Date of Conferral





Human Services


Kelly Chermack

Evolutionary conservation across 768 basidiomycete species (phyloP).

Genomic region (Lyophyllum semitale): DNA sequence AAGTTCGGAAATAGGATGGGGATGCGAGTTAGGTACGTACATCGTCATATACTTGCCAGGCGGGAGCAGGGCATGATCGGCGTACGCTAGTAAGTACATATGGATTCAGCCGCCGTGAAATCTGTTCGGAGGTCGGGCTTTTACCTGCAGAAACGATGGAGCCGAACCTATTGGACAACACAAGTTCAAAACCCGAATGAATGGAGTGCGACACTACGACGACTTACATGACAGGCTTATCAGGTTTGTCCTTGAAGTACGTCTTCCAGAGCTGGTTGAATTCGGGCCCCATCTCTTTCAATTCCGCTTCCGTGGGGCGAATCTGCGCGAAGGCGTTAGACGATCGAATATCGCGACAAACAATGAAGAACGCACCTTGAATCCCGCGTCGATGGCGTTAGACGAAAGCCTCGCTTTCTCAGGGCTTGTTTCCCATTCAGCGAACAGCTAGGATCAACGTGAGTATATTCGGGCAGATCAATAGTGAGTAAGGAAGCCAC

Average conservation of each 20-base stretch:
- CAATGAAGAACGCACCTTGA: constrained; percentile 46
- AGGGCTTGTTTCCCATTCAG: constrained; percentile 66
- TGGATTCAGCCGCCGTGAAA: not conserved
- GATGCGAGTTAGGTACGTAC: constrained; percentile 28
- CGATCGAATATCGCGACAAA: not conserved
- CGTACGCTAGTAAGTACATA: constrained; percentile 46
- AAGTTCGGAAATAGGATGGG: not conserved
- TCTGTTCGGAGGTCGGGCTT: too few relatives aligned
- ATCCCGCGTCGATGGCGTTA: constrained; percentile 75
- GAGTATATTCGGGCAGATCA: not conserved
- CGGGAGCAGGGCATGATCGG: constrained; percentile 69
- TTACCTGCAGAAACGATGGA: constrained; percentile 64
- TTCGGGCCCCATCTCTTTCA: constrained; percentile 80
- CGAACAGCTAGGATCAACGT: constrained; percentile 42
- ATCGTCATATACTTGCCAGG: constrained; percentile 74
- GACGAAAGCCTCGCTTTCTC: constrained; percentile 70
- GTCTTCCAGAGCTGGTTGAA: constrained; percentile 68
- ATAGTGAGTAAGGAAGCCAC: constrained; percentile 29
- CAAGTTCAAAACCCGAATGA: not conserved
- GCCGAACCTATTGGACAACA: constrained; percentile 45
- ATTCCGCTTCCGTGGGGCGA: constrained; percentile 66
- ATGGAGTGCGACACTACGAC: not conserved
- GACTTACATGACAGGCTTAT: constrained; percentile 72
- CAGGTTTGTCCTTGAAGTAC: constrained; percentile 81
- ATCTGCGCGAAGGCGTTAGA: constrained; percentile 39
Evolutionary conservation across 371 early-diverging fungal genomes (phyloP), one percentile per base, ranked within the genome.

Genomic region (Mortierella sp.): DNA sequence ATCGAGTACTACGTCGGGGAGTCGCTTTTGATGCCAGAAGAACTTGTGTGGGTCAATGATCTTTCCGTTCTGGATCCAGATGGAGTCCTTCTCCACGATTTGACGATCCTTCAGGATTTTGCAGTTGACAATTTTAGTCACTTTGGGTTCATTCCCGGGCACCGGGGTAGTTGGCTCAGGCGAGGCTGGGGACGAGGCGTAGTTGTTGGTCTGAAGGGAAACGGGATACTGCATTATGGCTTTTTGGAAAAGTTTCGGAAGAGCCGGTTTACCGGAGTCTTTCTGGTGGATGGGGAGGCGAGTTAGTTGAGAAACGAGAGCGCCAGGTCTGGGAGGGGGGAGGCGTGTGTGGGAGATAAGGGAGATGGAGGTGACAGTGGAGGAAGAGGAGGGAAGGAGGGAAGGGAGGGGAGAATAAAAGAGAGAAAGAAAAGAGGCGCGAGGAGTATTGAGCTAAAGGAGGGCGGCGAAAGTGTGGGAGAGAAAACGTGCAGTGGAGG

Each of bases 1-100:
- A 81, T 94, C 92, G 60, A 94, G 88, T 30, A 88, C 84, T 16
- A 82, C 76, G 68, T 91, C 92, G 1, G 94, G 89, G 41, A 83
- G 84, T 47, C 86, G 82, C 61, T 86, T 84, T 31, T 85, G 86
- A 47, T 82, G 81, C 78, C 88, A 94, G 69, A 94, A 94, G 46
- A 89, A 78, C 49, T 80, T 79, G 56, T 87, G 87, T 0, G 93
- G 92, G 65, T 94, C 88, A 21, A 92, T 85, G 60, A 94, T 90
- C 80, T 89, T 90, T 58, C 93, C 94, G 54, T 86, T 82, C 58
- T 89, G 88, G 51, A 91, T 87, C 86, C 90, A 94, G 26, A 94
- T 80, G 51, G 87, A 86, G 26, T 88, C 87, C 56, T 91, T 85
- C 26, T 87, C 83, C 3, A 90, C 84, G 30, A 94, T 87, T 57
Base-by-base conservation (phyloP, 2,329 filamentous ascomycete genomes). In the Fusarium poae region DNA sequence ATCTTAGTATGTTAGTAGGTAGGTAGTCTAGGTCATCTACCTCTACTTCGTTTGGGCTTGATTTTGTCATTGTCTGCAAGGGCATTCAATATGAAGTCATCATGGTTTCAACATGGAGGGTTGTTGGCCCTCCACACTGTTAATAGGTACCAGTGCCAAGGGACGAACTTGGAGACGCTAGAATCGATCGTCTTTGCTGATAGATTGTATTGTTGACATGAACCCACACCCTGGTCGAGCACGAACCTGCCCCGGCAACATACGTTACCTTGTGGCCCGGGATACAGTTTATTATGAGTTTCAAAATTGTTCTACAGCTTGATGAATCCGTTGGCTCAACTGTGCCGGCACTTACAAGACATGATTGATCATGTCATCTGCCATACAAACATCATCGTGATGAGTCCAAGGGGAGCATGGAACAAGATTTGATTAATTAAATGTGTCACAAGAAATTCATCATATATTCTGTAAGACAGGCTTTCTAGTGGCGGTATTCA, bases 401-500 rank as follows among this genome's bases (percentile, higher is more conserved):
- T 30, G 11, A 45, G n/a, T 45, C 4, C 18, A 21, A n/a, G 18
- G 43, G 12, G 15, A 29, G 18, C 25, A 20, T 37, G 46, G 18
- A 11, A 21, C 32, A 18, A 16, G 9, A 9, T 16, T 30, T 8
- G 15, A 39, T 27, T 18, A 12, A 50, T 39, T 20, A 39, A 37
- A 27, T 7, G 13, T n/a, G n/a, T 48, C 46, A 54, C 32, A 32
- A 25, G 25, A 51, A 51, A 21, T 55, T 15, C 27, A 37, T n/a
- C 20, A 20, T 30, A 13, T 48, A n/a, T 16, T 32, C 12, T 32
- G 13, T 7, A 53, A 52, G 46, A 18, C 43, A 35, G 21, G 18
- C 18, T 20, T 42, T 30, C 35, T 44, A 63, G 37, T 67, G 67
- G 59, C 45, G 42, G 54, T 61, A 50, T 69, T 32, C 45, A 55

Social researchers coined the term parentification to describe parent–child role reversal and inappropriate familial roles such as adult-like tasks children are held accountable to complete. Previous researchers have not addressed two issues: (a) whether human service professionals [HSPs] adopt the destructive/maladaptive viewpoint or adaptive/resilient viewpoint surrounding parentification and (b) whether HSPs’ preconceived views and attitudes impact service delivery to parentified persons. Obtaining the perceptions of HSPs may allow more insight into what interventional methods need exploring when working with those individuals. The purpose of this generic, qualitative inquiry was to explore the perceptions of male HSPs regarding parentification and how these perceptions affect human service delivery. Data were collected through semi structured interviews with eight HSPs and analyzed by the use of in vivo coding, to search for themes and patterns. Six themes emerged from the analyzed data: Parentification Involves a Learned Understanding of Roles, Responsibilities, Instrumental Tasks, and Parenting Styles, (2) Parentification can be Positive and Negative, (3) Parentification is Often an Outcome of Changes in Mental Health, (4) There May be a Lack of General Interventions, (5) Interventions need to be individualized to meet specific needs, and (6) Human Service Delivery Process Needs to Consider Adding Potential Standard Trainings and Interventions. This research may contribute to the HSPs’ knowledge base, enable them to recognize and identify parentified persons and individual needs, and create policy and practice recommendations for interventions to promote healthy development.